Voices of Experience - An Interview with Damien Gonzales
Voices of Experience
Damien Gonzales embraces science and engineering, using them to understand the southwestern light and landscape as well as the technical aspects of painting the panoramic views of his native New Mexico. Gonzales is largely a self-taught artist, encouraged by family and artist friends, and learning by studying favorite books and magazines. He has participated in many national juried exhibitions and events and was named by Southwest Art Magazine as "An Artist to Watch". He wrote to us about growing up, meeting artists along the way, and immersing himself in the New Mexico light and land.
"As far back as I can remember, I was fascinated with drawing and later painting. My parents saved the first drawing I ever did, around the age of two, which I still have in a scrapbook. So from then until now, I don’t remember ever deciding art would be my primary focus—it just always was.
I’ve always lived in the southwestern United States. Typically in the Southwest the lighting is stark, the atmosphere is thin and clear and desert colors are usually earth tones. In contrast, in lower elevations the atmosphere is more soupy and creates very different effects. I recently painted in Tucson and saw for myself again, after having not visited for many years, that in the low-lying Sonoran desert the distant gray and beige granites and even trees that are the same as those we have in New Mexico, take on a deep rose cast because of the thicker atmosphere. Occasionally I've mistakenly thought artists were over exaggerating some of those colors so it's great to paint in completely new places.
I prefer painting on location. For years I spent more time in the studio plugging away and was surprised to find I progressed two or three times faster when I started painting outside regularly. For most scenes I’d rather have the real thing in front of me versus contriving in the studio or looking at photographs for reference. I think painting outdoors is the best thing any landscape painters can do for themselves. It's easy to see paintings made from photographs and not from studies done on location.
My overall painting process is very flexible and can vary quite a bit from painting to painting. My general approach is to stay as open minded as possible and adapt as I go without too strong a preconception of what I'll do. For me it's better if the subject dictates the approach and I subordinate myself or else the paintings get bad quickly. When I head out to paint on location, along the way I think about general lighting, weather conditions, overall cast of the day, predominant tones in the landscape and the topography. When I see something of interest, I’ll think about some general concepts for a painting and rough compositions but not lock myself in. When I find a good vantage point, I refine my ideas and settle on something. I usually set up a panel on my paint box and sketch the scene in pencil using sight-sizing for the major elements, focusing on the largest value groupings and moving things around a little if needed.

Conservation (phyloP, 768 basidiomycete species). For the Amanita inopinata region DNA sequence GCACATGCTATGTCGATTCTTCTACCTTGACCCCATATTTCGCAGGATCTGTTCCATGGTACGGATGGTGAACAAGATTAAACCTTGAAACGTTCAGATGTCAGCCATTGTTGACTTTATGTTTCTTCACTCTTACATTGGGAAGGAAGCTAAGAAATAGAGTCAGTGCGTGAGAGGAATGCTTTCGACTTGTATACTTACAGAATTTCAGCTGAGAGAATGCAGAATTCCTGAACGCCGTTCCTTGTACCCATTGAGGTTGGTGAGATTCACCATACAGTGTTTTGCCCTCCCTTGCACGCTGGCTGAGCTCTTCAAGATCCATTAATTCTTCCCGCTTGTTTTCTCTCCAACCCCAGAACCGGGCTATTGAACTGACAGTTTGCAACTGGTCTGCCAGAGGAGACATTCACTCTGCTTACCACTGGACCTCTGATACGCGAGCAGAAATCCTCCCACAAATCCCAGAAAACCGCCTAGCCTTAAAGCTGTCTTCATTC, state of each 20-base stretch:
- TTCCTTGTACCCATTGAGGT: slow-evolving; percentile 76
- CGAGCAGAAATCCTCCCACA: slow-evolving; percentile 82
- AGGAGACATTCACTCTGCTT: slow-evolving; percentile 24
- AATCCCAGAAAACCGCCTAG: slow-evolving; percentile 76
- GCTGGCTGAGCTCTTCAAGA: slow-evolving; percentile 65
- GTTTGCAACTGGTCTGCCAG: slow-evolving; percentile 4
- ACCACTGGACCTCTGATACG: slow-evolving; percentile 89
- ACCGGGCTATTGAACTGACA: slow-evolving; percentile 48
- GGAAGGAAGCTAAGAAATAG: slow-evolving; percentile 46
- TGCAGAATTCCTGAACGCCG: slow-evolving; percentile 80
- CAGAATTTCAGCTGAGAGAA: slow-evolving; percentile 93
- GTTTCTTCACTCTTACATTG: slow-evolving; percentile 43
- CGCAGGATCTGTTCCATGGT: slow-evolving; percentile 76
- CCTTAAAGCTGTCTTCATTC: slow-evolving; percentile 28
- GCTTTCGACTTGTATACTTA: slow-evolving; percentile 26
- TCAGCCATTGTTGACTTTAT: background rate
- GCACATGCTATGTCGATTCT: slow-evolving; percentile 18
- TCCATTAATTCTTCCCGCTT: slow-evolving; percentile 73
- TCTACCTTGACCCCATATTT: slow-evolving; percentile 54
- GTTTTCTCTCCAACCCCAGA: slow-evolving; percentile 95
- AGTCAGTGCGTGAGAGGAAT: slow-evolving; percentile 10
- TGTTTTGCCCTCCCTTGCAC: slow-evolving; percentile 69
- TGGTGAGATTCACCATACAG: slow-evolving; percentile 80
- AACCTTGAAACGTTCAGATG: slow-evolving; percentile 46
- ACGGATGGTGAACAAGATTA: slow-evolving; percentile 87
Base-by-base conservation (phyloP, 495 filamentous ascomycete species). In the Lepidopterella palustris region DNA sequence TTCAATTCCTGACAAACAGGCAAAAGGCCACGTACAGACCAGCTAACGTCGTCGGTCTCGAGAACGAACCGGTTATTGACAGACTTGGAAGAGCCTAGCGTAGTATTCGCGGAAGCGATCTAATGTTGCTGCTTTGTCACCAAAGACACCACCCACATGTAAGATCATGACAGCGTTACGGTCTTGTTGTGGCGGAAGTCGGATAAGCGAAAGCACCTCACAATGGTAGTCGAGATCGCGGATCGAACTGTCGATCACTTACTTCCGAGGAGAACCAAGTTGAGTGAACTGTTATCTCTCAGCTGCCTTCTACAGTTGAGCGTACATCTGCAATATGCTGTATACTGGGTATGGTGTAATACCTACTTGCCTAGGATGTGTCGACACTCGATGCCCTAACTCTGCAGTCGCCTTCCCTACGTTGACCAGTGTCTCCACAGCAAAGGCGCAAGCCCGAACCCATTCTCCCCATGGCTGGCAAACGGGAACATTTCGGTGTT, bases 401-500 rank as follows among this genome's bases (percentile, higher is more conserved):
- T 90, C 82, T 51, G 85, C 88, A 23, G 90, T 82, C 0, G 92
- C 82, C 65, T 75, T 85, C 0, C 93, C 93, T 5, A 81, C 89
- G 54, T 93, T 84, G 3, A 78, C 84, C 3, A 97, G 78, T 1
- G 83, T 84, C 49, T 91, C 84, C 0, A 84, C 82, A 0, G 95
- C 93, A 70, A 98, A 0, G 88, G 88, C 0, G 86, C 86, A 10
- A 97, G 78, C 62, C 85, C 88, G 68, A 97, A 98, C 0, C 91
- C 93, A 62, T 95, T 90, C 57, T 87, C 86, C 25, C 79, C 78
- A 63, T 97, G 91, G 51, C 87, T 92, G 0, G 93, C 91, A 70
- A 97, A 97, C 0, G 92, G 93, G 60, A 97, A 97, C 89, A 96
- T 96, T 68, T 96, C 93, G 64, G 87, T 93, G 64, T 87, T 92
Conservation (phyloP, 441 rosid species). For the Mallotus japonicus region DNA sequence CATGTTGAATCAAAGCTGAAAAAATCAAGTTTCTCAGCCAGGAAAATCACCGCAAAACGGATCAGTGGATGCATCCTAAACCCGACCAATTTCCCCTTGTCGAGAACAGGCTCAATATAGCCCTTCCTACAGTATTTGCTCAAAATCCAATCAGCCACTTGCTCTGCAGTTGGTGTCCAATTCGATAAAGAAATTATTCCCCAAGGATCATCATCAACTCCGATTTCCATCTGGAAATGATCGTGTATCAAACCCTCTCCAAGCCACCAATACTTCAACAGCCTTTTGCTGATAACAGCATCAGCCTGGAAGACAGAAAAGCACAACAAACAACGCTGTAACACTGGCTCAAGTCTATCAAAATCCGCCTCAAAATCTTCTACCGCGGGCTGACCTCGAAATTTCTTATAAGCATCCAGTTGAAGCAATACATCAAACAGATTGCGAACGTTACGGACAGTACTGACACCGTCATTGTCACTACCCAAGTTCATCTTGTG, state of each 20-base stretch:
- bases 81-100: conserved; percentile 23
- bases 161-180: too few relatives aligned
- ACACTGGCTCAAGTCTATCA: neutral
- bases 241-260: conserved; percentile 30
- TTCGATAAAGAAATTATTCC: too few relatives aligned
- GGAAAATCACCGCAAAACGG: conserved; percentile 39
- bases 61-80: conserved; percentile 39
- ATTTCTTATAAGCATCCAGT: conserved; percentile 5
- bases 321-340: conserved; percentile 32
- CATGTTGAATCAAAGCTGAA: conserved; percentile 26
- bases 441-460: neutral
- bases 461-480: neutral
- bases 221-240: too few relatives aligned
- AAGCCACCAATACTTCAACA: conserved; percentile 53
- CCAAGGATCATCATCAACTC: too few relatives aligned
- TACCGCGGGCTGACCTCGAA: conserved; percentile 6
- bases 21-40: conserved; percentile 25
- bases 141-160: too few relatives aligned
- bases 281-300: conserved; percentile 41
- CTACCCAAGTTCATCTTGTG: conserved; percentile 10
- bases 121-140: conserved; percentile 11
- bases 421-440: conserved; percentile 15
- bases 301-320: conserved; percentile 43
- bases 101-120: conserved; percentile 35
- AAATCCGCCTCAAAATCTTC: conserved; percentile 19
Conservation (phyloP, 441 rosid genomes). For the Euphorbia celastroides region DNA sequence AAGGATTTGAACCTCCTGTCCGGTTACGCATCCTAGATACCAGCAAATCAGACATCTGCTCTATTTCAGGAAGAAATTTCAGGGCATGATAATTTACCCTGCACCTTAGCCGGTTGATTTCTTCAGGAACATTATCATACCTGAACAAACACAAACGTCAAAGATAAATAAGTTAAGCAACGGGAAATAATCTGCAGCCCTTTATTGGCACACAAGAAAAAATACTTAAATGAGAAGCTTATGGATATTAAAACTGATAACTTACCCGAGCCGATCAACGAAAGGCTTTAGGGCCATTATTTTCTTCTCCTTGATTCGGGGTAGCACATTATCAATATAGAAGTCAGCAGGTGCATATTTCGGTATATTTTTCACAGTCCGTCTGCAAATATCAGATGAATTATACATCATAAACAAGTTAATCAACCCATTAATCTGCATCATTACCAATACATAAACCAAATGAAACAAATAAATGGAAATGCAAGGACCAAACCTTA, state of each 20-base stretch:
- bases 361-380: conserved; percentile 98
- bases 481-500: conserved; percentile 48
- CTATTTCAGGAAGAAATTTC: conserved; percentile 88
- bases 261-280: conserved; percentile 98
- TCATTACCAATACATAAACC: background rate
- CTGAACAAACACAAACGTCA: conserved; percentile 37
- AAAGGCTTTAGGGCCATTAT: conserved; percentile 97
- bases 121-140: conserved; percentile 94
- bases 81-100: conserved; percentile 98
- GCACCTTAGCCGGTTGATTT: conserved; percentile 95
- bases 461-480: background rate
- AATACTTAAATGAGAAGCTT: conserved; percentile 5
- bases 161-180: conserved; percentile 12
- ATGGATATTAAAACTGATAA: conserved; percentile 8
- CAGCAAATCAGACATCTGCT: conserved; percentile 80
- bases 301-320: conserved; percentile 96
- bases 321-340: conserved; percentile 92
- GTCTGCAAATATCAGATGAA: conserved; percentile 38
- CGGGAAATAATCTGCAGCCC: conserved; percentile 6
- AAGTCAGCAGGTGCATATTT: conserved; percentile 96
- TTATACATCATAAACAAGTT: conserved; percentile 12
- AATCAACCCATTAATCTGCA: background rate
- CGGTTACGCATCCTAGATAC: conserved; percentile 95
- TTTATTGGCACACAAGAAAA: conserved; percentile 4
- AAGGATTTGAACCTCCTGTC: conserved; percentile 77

What do you feel makes your artwork or style unique?
What are your preferred materials?
For painting grounds I use standard oil primed linen with a finer texture since I paint thinly and gessoed panels that I prepare myself. For brushes I use common bristle and sable brushes—nothing special. I also spread paint a little with my fingers and sometimes use the pointed end of a wood handled paint brush, a palette knife or even steel wool for details and texture. I use commercial oil paints in tubes and have all the usual colors but I tend to rely more heavily on a handful of earth tones—Yellow Ochre, Red Oxide and the Siennas; Ultramarine and Cobalt Blue, Titanium White and Mars Black. When my values are under control I’ll amp things up with stronger colors if needed. I mix my own medium from different proportions of Stand Oil, Turpentine, Damar Varnish and occasionally a drop of two of Cobalt Dryer, if I need to accelerate drying. I’ll vary my mix depending on where I’m going to be painting. If outside in hot dry air, I’ll increase the amount of Turpentine in my medium, for example.
Among the older historical artists that inspire me there are Michelangelo, Vermeer, Sargent, Sorolla, Bierstadt, and Moran and others. I also like more recent artists like Wilson Hurley, Robert Lougheed, Nicolai Fechin, and Jimmy Jones to name just a few. I also find inspiring work on the internet, which I search regularly. I have a collection of favorite books and magazines I occasionally refer to such as The Enjoyment and Use of Color, Art and Visual Perception: A Psychology of the Creative Eye, old issues of Southwest Art, American Artist and Art of the West from the 1970s to the present.
In addition to your native Southwest, have you had the opportunity to paint in other parts of the country and world?
What words of encouragement would you like to give to beginning artists?
Develop your own vision for your work and find great mentors that can help you do that and are willing to critique your work honestly. Remember that all the difficulties and failures along the way are important, too. There aren't many shortcuts, so stay tenacious and work hard but with purpose. If you paint landscapes, paint on location as much as possible and don't force a scene to conform to your preconceptions and idiosyncrasies. Try to subordinate yourself, so that as much reality and natural beauty as possible enters your work.
To see more of Damien Gonzales's work, go to:
All artwork © Damien Gonzales
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